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Cambodia

CAM_Map

Slightly smaller than the U.S. state of Oklahoma and poised to become a lower middle-income country, the Southeast Asian nation of Cambodia is home to nearly 16 million people. About one-third of Cambodia’s population is under the age of 15 years, but declining fertility rates and increasing life expectancy mean the population structure is slowly aging.

According to WHO, health status has substantially improved since 1993 with a substantial drop in mortality rates coupled with a rise in life expectancy at birth to 62.5 years in 2010 — a 1.6-fold increase from 1980.  Although the Government has made significant gains toward rebuilding the health system since the 1990s, including significantly increasing funding for healthcare, the actual amount allocated remains at only 1.4% of GDP.

While Cambodia’s adult HIV prevalence rate is just 0.64 percent, risk of other infectious diseases such as bacterial diarrhea, hepatitis A, and typhoid fever — along with vector-borne diseases like dengue fever, Japanese encephalitis, and malaria — is extremely high. Non-communicable diseases (NCDs) are also on the rise and are now estimated to account for an equal number of deaths as infectious diseases.

WHO reports that inequities in health outcomes — particularly differences in urban vs. rural healthcare and those based on socioeconomic status — remain an obstacle to achieving health outcomes that are on par with other countries of the region.

With support from the U.S. President’s Emergency Plan for AIDS Relief (PEPFAR) and the U.S. Centers for Disease Control and Prevention (CDC) in Atlanta, AIHA launched a blood safety project in Cambodia in December 2012. In late 2015, we launched an injection safety project through our HIV/AIDS Twinning Center Program, which is supported by the U.S. Department of Health and Human Services, Health Resources and Services Administration (HRSA), and funded by CDC/Cambodia.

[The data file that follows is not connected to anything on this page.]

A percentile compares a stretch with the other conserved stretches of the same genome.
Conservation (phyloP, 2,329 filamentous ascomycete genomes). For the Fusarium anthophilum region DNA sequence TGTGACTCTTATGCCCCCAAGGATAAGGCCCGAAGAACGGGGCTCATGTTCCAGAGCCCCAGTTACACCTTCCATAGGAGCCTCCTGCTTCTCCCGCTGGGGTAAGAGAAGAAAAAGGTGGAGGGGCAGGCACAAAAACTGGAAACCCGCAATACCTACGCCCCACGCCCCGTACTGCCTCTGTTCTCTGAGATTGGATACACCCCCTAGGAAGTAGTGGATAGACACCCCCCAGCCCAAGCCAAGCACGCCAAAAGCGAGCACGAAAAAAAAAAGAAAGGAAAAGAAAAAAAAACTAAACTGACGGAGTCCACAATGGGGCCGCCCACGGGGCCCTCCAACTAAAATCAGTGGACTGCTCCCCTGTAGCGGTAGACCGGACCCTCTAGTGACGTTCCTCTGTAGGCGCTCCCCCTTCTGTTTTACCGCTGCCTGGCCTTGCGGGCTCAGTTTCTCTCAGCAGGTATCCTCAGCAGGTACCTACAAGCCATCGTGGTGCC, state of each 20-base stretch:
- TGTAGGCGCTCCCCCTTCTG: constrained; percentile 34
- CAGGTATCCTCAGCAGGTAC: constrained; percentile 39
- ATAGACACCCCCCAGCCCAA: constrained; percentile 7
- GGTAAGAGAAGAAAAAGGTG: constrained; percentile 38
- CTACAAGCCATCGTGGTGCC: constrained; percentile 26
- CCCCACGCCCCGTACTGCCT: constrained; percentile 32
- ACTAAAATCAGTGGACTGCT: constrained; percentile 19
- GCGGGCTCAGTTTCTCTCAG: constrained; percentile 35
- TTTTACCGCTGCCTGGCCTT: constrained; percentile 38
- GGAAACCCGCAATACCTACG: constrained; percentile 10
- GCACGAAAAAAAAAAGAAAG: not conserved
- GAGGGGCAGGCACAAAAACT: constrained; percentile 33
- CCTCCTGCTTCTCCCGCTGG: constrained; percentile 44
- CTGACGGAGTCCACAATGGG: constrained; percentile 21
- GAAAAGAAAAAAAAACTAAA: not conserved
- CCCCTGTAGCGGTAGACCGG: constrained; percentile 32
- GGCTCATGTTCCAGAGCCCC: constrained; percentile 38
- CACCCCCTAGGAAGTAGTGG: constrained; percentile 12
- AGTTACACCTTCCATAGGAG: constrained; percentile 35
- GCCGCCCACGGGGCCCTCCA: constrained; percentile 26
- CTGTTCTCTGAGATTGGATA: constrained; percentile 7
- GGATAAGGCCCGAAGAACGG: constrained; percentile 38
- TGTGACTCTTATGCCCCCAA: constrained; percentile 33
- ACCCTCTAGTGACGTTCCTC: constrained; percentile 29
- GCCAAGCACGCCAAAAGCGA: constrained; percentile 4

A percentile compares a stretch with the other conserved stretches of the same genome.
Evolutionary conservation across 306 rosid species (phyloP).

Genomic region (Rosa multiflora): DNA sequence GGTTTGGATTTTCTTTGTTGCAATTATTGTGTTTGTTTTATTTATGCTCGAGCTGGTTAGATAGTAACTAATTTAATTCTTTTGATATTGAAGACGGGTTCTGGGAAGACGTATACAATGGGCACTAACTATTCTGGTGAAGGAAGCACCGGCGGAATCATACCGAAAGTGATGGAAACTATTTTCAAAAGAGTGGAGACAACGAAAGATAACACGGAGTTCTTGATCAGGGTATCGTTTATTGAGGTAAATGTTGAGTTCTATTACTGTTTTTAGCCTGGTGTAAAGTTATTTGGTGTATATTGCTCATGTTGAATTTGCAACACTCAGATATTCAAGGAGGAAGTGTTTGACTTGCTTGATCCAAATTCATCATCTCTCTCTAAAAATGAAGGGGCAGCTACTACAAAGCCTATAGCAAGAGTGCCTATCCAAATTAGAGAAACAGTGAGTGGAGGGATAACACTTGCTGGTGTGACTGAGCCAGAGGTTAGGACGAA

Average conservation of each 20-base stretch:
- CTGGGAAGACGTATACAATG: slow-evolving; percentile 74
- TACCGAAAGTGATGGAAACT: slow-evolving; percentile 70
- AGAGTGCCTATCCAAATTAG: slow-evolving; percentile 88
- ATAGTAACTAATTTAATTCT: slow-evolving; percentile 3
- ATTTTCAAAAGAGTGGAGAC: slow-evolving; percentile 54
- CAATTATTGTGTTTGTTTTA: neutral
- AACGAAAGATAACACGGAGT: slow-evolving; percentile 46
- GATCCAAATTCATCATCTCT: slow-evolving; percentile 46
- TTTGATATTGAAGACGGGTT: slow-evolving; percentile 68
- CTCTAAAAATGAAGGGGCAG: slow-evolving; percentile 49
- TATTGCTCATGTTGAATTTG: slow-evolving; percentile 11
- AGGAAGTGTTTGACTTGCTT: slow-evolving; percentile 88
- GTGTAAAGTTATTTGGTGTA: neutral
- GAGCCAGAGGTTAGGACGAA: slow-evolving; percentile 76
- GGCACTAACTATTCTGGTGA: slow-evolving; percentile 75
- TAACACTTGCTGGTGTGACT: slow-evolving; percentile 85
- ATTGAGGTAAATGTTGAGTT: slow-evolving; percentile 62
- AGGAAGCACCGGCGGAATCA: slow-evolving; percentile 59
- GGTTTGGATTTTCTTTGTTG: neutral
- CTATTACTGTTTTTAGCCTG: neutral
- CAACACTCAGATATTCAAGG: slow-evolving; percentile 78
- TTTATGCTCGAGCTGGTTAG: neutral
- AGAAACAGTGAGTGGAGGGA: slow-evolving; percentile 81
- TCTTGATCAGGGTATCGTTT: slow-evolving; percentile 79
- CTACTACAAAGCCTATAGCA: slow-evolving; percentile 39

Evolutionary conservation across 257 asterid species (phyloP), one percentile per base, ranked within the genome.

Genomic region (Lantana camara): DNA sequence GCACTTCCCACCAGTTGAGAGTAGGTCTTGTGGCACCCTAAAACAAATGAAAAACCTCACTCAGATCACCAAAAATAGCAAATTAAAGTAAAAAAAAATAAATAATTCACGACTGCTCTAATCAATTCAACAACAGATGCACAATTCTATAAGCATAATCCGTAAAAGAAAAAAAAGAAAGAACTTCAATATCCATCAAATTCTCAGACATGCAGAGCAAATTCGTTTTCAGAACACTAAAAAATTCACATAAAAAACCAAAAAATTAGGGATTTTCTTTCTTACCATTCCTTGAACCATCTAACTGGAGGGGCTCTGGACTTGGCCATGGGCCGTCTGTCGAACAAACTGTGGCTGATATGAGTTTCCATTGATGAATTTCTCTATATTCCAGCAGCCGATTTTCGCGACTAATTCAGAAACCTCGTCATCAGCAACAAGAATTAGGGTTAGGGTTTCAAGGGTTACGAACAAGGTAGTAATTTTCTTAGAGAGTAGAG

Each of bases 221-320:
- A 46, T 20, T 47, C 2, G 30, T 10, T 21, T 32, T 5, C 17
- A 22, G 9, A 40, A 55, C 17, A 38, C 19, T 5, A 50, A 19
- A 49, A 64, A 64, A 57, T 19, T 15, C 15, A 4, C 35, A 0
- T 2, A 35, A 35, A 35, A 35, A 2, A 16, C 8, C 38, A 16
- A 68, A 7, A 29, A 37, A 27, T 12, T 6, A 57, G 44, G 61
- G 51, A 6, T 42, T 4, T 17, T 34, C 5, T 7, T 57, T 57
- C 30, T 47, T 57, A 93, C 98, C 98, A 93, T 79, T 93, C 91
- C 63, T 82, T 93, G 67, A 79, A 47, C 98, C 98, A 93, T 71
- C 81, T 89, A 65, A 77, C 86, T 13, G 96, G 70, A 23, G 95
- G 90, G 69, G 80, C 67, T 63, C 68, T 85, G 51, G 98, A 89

Current Projects

Project to Strengthen Blood Services in Central Asia, Ukraine, and Cambodia
(2012 – Present)

AIHA, in partnership with the Australian Red Cross International Humanitarian Blood Program, is working together to support the implementation of the Cambodian National Strategic Plan for Blood Transfusion Services 2013-2017 across four strategic areas:

  • National policy and legislation
  • Hospital and patient blood management
  • Community and donor motivation
  • Nationally coordinated blood services

Additionally, this project supports three cross-cutting areas — health system integration, training and education, and monitoring and evaluation.

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Building on an assessment of the blood services in Cambodia performed in 2011-2012 by the Australian Red Cross International Humanitarian Blood Program, AIHA is supporting ongoing technical assistance for the implementation of the country’s National Strategic Plan for Blood Transfusion Services 2013-2017 (NSP).

Over the years, this project has come to represent a collaborative model for successful implementation of health systems strengthening efforts. Click here to learn more.

Key accomplishments of this project to date include:

National Policy and Legislation

AIHA team members finalized the revised national blood policy following consolidation of feedback received at the December 2014 Policy Round Table. They provided this policy to the National Blood Transfusion Center (NBTC) for final review and the document has been translated and submitted to the Ministry of Health for approval.